By Travis Mullis
I first heard about The Great Beauty while watching the 86th Academy Awards back in March 2014, when it won an Oscar for best international feature film. I had recently been exposed to Italian director Federico Fellini for the first time. I was intoxicated by the maestro’s blend of surreal whimsy and real-world glitz and glamour, and here was a film that was being called the La Dolce Vita of the 21st century. In short order I went to YouTube to watch the trailer, then onto Rotten Tomatoes to read the reviews and finally to Amazon Prime to rent the film. My first viewing of The Great Beauty was the most profound cinematic experience of my life, until this past Friday when I was finally able to see The Great Beauty on the big screen at the Independent Picture House.
The film is ostensibly the tale of Jep Gambardella, a writer and journalist who has just turned 65 and lives the kind of bacchanalian lifestyle that has come to be associated with Silvio Berlusconi’s Italy of the early 2000s. Jep dresses impeccably, speaks impeccably and lives impeccably in a large, modern apartment that overlooks the Colosseum. He attends parties every night and can sleep with anyone he chooses, yet outside of a few semi-close drinking buddies and a dutiful housemaid, Jep is totally alone. He has no wife, no children and no family to speak of, and as we learn early on, the only person he ever truly loved has just died.
If the tale sounds well-trodden, well, in fact it is. The story of the wealthy, modern playboy with all the money in the world and nothing to show for it goes back to the first great American film, Citizen Kane. The things that make The Great Beauty a nearly perfect film in my estimation, and not just another rehash of a cliched theme, are the acting, the cinematography, the music, the scenery and, most of all, the writing and directing of Paulo Sorrentino.
Rome, the eternal city, is already so intoxicating it hardly needs any help from a film crew to make it look beautiful. Indeed, as Jep saunters through its streets, one feels an overpowering need to jump on a plane and head to the Italian capital as soon as possible. Toni Servillo plays Jep Gambardella so well that I have come to think of them as one intertwined person. The music is the final element that ties the picture together thematically and is a mashup of operatic vocals, modern electronic music and traditional film scoring, all of which work on your emotions as the sad reality of Jep’s life plays out on screen. I don’t want to spoil too much, but Jep’s search for the great beauty of the title is only half-fulfilled. The great beauty is life itself in all its messy contradictions. The great beauty isn’t out there somewhere waiting to be found and appreciated. It’s all around us. The great trick, as Jep prefers to call it, is in realizing the beauty of everyday life, from the mundane gossip sessions with drinking buddies, to the pretensions we all carry, to the absurdity of modern life.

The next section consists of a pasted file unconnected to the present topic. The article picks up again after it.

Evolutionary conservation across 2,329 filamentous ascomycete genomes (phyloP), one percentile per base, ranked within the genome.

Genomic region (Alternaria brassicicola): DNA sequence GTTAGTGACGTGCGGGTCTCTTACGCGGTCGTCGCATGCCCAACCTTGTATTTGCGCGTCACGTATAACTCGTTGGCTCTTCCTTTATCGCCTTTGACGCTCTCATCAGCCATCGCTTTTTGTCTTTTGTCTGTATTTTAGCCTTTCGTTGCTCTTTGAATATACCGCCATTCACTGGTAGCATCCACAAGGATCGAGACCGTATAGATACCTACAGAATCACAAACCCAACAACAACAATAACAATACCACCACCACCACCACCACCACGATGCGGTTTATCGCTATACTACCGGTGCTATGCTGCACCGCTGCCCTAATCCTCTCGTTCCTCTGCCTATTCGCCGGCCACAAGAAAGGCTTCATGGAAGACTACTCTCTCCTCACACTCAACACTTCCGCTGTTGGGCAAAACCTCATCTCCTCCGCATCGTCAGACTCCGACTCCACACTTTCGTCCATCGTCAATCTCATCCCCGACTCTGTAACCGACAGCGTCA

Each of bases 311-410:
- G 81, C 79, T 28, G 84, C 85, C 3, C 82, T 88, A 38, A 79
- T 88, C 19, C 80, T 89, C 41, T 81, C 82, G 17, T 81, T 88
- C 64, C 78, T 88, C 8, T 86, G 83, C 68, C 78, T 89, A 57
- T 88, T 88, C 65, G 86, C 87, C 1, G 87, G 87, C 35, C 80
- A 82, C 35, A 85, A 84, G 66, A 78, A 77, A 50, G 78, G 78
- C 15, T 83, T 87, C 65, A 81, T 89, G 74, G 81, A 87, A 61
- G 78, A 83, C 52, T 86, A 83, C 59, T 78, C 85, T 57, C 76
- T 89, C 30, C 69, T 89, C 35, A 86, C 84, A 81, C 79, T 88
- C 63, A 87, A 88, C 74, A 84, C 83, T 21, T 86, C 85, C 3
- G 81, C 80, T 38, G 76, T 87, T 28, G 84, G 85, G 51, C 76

As I sat in the dark last Friday and watched The Great Beauty for the first time on the big screen I was reminded of another type of trickery, the trickery of the cinematic experience. Films are made to be seen on the big screen, something that large segments of the population have failed to remember in the age of streaming. Though I loved The Great Beauty before, now that I have seen it as it was meant to be seen, I have an even deeper appreciation of its beauty. Cinema is, after all, just a trick. Images are projected onto a big screen in a dark room full of strangers, and for a couple of hours you’re transported to another reality. That’s the power of cinema. That’s the power of The Great Beauty.
Catch The Great Beauty before it leaves Thursday!